Since we’re 13 hours ahead of Rio and I’m a sabbatical slugabed, I’ve watched very little of the World Cup. But of course the big story has been the humiliation of Brazil.

With 200 million people, Brazil is the world’s most populous country for which soccer is the national passion. They gave up 7 goals to Germany, and lost today 3-0 to Holland. Holland has 14 million people, so from population alone, the expected number of Dutch among the 11 best players on the field against Brazil is less than one.

What next? No idea, but I mentioned before that I’ve been thinking about elite sport as a model phenomenon for biological-social interdependence, and that this had me reading about Australian sport. Australia has a nifty parallel to the Brazilian case. Continue reading

our week as walter white

katja
“Pick a country in Eastern Europe.” “Ukraine?” “Pick a hair color.” “…Red? Why?”

For a podcast series, I was recently asked to do a dramatic reading of Violet, the text adventure game I wrote as my Secret Hobby Project of 2008. Maybe I’ll talk about that later, but suffice it to say that text adventures (much less dramatic readings thereof) are niche interests that I have no illusions correspond to the niche interests of this blog.

However: the opening 3:20 of the podcast is me recounting an altogether insane text-ing adventure that happened the last week of my stint in Paris this spring, and if curious, click here. (Also a must-click for any adenoidal-voice fetishists.)

a study in scarlet

RedShirtOvulationGraph
(N=100 on the left, N=24 on the right, one data point per person, observational study)

Andrew Gelman and I exchanged e-mails awhile back after I made his lexicon for a second time. That prompted me to check out his article in Slate about a study published in Psychological Science finding women were more likely to wear red/pink when at “high conception risk,” and then I read the original article.

I don’t want to get into Gelman’s critique, although notably it included whether the authors were correct to measure “high conception risk” as 6-14 days after a woman starts menstruating (see Gelman’s response to authors response about this). And I’m not here to offer an additional critique of my own.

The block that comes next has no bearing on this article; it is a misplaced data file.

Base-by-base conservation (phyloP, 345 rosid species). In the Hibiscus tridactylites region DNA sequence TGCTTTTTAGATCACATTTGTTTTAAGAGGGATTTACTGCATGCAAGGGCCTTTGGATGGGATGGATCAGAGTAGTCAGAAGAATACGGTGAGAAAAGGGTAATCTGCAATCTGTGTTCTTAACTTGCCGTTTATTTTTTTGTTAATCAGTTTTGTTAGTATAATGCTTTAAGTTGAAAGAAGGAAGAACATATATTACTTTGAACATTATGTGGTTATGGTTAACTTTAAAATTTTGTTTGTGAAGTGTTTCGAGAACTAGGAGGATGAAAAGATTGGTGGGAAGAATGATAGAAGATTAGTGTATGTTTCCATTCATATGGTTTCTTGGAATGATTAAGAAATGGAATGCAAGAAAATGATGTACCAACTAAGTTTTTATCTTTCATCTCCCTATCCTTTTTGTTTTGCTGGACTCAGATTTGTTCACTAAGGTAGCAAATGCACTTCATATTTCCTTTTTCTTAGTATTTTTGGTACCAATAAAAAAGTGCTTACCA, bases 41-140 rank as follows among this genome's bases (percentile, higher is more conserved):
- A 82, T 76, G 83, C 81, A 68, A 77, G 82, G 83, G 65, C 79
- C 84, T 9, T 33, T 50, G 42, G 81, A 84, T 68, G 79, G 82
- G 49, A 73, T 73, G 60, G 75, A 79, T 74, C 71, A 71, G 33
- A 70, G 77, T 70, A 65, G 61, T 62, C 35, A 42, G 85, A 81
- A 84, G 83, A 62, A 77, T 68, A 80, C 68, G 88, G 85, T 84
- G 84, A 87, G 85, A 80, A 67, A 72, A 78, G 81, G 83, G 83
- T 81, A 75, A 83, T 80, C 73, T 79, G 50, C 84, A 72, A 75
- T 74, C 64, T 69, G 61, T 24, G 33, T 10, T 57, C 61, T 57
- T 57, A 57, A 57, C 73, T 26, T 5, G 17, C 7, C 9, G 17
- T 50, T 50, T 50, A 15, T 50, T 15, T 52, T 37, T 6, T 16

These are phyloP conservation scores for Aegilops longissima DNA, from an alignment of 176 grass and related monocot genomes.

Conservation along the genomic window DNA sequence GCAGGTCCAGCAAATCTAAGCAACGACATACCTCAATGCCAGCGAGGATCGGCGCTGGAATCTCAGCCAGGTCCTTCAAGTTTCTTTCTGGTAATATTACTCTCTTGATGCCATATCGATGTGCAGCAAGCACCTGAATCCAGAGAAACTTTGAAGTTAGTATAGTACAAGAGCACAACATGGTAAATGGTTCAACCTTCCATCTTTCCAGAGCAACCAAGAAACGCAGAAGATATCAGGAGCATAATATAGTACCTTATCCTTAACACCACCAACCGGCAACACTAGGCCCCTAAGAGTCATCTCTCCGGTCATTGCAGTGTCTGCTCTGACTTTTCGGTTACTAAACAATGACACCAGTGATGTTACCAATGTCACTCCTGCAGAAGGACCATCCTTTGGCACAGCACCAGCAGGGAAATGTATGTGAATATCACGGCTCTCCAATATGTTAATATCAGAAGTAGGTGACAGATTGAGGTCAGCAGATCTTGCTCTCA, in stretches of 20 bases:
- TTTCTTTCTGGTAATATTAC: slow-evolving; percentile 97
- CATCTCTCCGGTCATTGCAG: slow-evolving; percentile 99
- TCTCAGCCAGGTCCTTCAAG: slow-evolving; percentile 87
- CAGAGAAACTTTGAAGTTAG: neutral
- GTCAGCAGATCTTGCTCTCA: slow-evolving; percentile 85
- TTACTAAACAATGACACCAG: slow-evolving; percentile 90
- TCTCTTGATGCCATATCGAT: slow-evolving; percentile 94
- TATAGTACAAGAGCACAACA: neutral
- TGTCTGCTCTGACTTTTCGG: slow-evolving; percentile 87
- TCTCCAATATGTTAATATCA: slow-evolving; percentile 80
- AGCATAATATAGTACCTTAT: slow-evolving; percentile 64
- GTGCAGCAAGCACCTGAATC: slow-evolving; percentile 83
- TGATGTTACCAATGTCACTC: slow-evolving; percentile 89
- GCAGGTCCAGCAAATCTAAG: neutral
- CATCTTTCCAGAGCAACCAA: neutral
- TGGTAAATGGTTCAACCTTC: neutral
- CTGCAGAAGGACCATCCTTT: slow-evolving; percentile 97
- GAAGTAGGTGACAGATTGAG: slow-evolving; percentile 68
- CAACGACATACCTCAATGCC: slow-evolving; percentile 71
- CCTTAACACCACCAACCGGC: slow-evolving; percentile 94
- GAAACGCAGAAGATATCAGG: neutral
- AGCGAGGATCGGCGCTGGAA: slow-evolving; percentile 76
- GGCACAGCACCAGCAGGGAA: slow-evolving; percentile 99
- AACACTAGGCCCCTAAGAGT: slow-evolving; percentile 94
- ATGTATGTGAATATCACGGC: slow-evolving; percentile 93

I’m just looking at the graph and marveling at the reported effect size, and inviting you to do the same. Of the women wearing red in this study, 3 out 4 were at high conception risk. Of the women not wearing red, only 2 out of 5 were.*

UPDATE: Self-indulgent even by blog standards, but since I could see using this example again somewhere and it took some effort to reconstruct, I’m going to paste in the cross-tab here: Continue reading

life gamification project: the ten o’clock tally

With our Life Gamification Project, the goal is 100 points a day. But what’s a day?

The obvious answer might be that a day starts when you wake up and ends when you fall asleep. Doesn’t work. Continue reading

the bigfoot-black swan continuum of behavioral science

Jason Mitchell uses the example of “black swans” to argue that there is a fundamental asymmetry between positive and negative findings in psychology experiments, such that positive findings are the only meaningful findings and negative findings should not be published. The idea is that no matter how many white swans you observe, you don’t know if black swans exist; whereas if you observe one black swan, you know they do (full quote at bottom).

The problem: findings from behavioral science experiments aren’t like being able to hold a black swan by the neck and shout to everyone, “See! I told you they existed!”

Instead, you are presented with papers in which you have to trust researcher reports of what they did to produce a finding that an observed swan was darker than would be expected under the white-swan null (p < .05).

In this respect, positive experimental findings are somewhere on a continuum between Bigfoot and black swans. Continue reading